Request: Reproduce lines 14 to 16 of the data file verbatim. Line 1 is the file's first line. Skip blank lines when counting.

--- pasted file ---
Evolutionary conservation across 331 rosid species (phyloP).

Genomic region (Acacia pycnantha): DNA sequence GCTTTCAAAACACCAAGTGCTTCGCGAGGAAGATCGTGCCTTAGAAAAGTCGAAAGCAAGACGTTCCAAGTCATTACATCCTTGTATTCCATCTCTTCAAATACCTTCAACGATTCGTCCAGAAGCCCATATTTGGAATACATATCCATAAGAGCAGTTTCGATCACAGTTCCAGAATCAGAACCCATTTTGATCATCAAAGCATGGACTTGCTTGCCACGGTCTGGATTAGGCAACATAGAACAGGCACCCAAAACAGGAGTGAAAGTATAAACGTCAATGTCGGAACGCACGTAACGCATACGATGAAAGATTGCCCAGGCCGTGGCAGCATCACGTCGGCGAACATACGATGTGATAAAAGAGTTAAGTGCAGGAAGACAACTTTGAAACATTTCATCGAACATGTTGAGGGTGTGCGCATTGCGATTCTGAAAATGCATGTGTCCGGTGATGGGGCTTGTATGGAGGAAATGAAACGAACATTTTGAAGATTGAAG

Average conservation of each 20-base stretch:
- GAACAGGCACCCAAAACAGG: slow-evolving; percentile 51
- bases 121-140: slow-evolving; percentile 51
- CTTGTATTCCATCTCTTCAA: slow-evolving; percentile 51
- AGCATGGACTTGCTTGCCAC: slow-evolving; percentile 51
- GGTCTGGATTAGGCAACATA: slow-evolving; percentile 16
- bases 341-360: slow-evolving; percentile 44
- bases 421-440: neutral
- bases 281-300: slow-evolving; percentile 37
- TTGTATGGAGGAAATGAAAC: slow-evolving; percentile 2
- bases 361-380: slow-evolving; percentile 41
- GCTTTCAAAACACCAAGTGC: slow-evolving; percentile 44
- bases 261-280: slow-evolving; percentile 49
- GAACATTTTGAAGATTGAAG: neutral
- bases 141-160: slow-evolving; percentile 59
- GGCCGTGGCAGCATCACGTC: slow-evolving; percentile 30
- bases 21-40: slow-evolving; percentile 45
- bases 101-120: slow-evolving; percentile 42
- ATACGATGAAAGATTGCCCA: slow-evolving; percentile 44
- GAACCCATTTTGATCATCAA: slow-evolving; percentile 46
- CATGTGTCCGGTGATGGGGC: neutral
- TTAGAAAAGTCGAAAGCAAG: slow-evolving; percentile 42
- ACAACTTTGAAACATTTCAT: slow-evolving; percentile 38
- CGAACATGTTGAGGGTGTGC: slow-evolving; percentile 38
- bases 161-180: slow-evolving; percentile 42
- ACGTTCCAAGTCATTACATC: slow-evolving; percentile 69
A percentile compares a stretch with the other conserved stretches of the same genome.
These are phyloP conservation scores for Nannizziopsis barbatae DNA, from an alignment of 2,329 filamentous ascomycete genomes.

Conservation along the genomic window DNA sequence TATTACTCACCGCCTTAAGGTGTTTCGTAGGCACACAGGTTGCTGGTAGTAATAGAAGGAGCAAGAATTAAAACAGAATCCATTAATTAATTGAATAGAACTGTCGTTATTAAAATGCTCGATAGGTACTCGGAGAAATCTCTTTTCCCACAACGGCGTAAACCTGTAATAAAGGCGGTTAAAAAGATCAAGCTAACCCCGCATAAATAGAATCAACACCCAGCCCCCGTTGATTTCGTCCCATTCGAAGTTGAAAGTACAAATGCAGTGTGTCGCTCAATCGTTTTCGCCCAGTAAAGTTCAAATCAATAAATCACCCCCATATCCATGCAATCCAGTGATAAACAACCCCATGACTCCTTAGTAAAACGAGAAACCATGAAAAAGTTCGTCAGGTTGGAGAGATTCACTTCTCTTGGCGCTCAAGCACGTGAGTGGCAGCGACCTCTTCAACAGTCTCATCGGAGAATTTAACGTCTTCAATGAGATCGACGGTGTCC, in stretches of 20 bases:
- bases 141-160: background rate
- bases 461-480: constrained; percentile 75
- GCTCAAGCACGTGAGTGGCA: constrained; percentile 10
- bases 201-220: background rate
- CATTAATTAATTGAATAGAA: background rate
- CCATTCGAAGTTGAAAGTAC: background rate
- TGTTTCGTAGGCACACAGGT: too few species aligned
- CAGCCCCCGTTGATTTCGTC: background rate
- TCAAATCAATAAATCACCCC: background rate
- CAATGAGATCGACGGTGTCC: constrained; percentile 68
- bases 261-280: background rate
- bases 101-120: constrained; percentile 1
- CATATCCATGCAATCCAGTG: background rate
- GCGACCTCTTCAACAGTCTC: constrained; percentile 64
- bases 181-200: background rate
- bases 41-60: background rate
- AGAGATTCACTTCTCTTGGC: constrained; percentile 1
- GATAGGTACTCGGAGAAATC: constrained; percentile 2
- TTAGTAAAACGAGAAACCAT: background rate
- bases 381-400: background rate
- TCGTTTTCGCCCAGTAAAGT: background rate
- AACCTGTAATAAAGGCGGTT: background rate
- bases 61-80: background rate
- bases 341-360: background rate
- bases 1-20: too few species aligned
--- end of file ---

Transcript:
- GCTTTCAAAACACCAAGTGC: slow-evolving; percentile 44
- bases 261-280: slow-evolving; percentile 49
- GAACATTTTGAAGATTGAAG: neutral